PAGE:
Cervical spine disc surgery
Cervical spine (neck) disc surgery is often used to treat degenerative disc diseases in the neck that have not responded well to nonsurgical treatments, such as physical therapy and chiropractic care.
For many patients, degenerative disc disease develops in the cervical spine as a result of the slow deterioration of the spine over time. While degenerative disc disease in the lower back is often caused by weight gain, disc damage in the neck is often due to a combination of repetitive motion and disc dehydration.
As we age, the discs in our spine slowly lose water mass. This inner disc fluid is what gives the disc height and allows the vertebrae to have proper spacing and cushion to prevent colliding when they move or rotate. Additionally, the vertebrae in the neck are responsible for every movement of the head and neck. Each movement pushes against the disc in between the vertebrae. The elastic, tough outer layer of the disc keeps the inner disc fluid in place as the vertebrae compress it.
However, over time the elasticity wears and the disc begins to lose shape and height. When this happens, a bulging disc, herniated disc or protruding disc can occur. While many patients with these conditions can find relief through nonsurgical methods of treatment, some patients may require surgery to treat their pain and symptoms.
Minimally invasive cervical disc surgery
At Laser Spine Institute, we understand the complications and frustrations that often accompany considering spine surgery. After all, spine surgery is an important decision and should not be taken lightly. We encourage you to review different procedures and methods of surgery before deciding on the right option for you.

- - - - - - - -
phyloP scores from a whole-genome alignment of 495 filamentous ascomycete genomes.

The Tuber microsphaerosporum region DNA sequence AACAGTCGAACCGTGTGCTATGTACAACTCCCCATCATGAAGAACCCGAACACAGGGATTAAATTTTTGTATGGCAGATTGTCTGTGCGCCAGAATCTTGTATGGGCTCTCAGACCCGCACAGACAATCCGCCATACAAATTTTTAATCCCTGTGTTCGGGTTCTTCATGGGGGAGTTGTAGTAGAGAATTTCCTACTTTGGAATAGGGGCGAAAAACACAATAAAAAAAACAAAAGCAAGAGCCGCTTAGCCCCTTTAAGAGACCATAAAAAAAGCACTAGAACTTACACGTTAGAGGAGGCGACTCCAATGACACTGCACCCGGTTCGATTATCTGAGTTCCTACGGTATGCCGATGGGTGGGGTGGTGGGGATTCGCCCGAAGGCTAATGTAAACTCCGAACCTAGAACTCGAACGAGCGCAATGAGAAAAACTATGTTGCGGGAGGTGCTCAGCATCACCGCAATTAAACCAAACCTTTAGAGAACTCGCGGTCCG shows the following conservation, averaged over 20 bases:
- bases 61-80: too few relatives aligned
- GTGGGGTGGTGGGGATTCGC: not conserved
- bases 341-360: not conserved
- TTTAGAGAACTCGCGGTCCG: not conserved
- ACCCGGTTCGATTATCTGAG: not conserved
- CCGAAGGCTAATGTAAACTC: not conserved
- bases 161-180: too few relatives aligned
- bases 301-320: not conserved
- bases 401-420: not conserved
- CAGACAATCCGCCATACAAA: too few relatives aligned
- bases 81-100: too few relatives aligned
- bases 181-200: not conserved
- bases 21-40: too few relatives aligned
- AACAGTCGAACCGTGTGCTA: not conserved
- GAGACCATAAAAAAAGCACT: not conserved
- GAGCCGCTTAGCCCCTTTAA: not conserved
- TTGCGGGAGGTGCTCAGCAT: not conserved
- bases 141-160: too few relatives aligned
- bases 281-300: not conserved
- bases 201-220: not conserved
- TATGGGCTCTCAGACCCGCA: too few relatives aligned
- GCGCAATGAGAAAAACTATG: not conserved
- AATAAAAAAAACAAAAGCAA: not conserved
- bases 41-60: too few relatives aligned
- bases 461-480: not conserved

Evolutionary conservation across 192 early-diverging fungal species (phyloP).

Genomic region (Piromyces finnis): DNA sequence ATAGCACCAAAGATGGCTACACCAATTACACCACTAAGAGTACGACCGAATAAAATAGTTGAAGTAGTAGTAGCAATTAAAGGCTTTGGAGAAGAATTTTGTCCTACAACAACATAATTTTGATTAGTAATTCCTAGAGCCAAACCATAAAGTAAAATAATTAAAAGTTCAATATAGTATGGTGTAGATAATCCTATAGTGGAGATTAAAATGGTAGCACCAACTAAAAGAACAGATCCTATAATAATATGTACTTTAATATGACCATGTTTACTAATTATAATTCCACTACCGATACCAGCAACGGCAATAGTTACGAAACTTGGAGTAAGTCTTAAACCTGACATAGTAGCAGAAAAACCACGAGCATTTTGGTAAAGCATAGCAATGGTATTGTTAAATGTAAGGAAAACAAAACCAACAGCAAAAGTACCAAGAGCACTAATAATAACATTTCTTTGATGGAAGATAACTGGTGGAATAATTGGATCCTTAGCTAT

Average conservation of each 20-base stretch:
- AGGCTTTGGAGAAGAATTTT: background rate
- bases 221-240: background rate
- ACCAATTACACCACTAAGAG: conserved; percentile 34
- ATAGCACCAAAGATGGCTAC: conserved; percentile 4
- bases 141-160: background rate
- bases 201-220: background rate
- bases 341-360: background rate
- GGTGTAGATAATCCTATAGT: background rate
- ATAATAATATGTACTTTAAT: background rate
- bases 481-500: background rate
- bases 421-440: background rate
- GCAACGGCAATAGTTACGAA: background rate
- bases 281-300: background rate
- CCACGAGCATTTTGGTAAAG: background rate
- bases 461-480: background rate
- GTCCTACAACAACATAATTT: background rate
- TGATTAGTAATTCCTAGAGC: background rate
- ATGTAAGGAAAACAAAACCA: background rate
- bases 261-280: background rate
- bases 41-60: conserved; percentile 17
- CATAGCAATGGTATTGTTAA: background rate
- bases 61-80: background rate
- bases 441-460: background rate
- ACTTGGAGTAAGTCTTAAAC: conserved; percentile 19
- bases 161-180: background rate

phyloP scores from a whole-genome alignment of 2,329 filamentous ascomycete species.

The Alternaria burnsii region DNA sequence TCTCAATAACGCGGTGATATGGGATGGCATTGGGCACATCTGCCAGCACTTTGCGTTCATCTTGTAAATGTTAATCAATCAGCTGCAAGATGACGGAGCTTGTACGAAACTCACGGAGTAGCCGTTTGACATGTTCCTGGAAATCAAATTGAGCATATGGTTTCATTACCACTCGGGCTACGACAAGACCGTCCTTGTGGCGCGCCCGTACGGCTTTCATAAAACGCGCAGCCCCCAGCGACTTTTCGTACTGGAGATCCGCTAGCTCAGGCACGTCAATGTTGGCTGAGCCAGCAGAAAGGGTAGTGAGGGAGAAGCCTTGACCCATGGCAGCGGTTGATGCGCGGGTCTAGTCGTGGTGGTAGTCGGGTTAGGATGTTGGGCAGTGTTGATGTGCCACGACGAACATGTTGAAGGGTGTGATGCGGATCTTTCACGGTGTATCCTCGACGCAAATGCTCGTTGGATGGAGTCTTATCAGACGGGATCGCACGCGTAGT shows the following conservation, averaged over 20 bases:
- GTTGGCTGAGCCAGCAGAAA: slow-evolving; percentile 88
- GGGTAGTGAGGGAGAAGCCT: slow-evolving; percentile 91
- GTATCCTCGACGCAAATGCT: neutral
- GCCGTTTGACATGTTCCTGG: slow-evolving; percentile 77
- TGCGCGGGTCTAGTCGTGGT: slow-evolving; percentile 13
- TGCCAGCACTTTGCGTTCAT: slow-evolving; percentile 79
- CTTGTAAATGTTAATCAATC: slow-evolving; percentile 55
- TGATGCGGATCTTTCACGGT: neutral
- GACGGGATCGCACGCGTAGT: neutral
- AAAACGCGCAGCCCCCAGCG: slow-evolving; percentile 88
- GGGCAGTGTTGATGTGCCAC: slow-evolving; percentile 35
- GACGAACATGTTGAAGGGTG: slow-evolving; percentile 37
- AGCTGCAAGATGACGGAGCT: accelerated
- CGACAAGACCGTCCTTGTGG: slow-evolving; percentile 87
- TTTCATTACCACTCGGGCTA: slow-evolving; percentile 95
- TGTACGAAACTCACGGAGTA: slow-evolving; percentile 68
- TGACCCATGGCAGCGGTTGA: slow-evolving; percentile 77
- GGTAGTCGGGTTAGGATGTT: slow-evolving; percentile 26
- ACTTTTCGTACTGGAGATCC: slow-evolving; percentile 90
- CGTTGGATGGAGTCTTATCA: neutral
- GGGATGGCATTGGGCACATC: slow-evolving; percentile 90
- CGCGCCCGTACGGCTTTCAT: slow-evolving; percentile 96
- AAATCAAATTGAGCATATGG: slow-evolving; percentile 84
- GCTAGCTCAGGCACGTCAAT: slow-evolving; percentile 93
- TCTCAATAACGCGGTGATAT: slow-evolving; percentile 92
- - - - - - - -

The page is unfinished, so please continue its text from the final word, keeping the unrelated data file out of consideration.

For example, before moving forward with highly invasive traditional open neck surgery, you should review the minimally invasive surgery at Laser Spine Institute. Our minimally invasive approach to the spine allows our patients to experience a safer, more effective treatment with a shorter recovery time^ than traditional open back surgery.
Patients with a damaged disc will often undergo our minimally invasive discectomy procedure, which removes a small portion of the bulging disc that is restricting the nerve pathways in the spinal canal. Once this small portion is removed, the nerve roots will be released and the symptoms will subside. Occasionally, the damaged disc will need to be entirely removed and replaced with an artificial disc. This is called a minimally invasive discectomy and stabilization procedure.
This procedure is more effective for patients than traditional open back fusion because it does not use a metal cage and rods to fuse together the surrounding vertebrae. Additionally, the large, muscle-tearing incision used in traditional spinal fusion leaves patients at a higher risk for developing infection and complications.
For more information about our minimally invasive cervical disc surgery, please contact Laser Spine Institute today. Our spine care team can review your MRI or CT scan and help guide you along the next step to wellness.